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Sexism in Science is Caused by Traditional Gender Roles

| June 12, 2014 | 1 Comment
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Photo by Isabelle Saldana/Flickr

Women have made great strides in fighting for equality in America, but are there factors that still hold women back in certain areas like science? In our #DoNowSexism post, we asked students, What do you have to say about the reasons and realities of sexism in science? What are the barriers, if any, to women in STEM careers?

According to the Bureau of Labor Statistic, women make up 50% of the workforce, yet only 26% of women work in STEM (Science, Technology, Engineering, Mathematics) fields. A 2008 study in the UK revealed female engineers were paid on average around $24,000 less than their male co-workers. Many argue this gap between men and women in science is caused by a lack of female role models, the threat of stereotypical gender roles and the exclusive nature of the field where women are often underrepresented at conferences and scientific advisory boards. One solution some have proposed is to create special funding programs for women.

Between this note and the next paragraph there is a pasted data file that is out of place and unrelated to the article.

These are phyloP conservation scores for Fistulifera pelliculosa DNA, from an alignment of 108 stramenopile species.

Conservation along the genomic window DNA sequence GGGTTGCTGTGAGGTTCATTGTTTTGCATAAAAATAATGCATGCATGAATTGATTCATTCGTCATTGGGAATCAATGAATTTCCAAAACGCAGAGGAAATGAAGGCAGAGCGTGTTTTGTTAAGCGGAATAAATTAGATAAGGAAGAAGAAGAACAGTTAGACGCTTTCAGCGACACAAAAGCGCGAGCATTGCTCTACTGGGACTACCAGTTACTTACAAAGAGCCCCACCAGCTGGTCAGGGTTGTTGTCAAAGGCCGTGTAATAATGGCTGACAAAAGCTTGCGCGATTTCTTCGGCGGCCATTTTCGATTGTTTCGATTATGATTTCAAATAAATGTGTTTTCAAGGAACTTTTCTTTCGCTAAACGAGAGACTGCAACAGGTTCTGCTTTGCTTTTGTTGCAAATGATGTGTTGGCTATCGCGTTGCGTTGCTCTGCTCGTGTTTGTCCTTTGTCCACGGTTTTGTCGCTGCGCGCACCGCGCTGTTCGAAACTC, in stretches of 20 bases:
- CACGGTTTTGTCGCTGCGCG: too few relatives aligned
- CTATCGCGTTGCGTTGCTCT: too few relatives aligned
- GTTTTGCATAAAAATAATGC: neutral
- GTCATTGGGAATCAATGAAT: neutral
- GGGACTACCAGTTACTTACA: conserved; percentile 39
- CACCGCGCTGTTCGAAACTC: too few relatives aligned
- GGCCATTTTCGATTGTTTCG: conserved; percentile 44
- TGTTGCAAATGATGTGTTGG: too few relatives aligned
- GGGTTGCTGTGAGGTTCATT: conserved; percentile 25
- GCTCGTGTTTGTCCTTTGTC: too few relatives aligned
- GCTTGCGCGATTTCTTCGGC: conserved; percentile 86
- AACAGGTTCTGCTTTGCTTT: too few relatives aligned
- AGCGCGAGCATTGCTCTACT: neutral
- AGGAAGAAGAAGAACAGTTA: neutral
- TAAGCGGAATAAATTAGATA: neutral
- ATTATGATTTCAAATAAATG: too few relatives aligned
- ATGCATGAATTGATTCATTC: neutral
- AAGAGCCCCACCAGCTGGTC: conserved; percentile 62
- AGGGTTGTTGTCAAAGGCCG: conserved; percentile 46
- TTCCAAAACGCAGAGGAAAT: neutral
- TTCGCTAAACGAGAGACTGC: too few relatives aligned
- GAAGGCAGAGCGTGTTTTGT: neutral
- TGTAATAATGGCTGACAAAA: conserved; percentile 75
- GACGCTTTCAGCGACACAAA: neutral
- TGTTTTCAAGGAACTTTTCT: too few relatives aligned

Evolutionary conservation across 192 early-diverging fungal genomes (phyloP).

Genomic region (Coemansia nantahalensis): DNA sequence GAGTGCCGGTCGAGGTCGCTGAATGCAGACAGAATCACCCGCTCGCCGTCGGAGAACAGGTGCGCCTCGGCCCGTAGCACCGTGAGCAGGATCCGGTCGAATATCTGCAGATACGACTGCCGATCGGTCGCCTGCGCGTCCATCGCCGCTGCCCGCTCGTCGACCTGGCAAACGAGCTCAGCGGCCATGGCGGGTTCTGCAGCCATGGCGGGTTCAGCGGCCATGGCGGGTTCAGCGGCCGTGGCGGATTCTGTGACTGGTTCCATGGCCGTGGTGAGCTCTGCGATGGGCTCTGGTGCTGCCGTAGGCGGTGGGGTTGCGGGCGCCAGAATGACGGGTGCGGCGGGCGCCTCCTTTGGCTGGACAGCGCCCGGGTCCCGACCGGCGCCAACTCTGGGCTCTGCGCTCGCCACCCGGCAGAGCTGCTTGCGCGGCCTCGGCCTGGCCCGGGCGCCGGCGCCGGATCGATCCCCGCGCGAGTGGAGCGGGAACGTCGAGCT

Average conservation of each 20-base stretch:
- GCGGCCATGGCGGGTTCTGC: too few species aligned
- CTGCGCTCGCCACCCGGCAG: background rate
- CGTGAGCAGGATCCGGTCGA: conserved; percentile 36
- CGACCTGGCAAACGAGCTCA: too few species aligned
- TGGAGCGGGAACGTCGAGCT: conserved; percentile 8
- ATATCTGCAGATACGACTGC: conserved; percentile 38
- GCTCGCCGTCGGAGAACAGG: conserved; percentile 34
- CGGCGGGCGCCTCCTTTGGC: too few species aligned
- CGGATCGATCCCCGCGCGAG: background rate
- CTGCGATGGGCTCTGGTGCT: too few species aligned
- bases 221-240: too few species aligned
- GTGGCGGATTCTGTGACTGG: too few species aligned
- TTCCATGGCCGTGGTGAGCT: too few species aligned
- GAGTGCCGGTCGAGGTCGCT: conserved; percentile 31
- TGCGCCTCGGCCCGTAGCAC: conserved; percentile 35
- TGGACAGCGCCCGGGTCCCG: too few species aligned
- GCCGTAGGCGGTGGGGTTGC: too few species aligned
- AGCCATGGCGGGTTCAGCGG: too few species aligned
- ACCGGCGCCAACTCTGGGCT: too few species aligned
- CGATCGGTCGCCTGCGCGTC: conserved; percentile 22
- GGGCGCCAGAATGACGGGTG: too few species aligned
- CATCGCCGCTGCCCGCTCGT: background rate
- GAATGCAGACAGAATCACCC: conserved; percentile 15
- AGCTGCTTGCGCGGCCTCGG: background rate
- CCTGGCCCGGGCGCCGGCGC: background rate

For the past few weeks, students expressed concern over how sexism still exists today. Many students discussed a wide variety of barriers that inhibit women from pursuing science like traditional gender roles and even a lack of interest all together. The majority of students, however, argued that the way society perceives women in the workforce holds them back from

Why is this still happening?

A few students discussed in general their concern about how sexism still exists today.

What are the barriers?

Students questioned what factors contribute to sexism in STEM.

Wage Gap

Students investigated deeper and discussed how lower wages may discourage women from working in STEM fields.

Traditional gender roles

Many argued the way women are perceived in society inhibits them from working in STEM.

Lack of interest

Some also pointed to how not every girl will be interested in science.

It’s not just science

Others pointed to how science is not the only field where sexism still exists.

What can we do?

Students proposed different solutions to close the gender gap in STEM fields.

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Category: Community Voices, Do Now Round-Ups, Do Now: Science, Science, Science in the Community

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About the Author ()

Laura Robledo studied English at UC Berkeley. When she is not reading, looking up new music, or running half marathons, she loves to explore the beautiful city of San Francisco.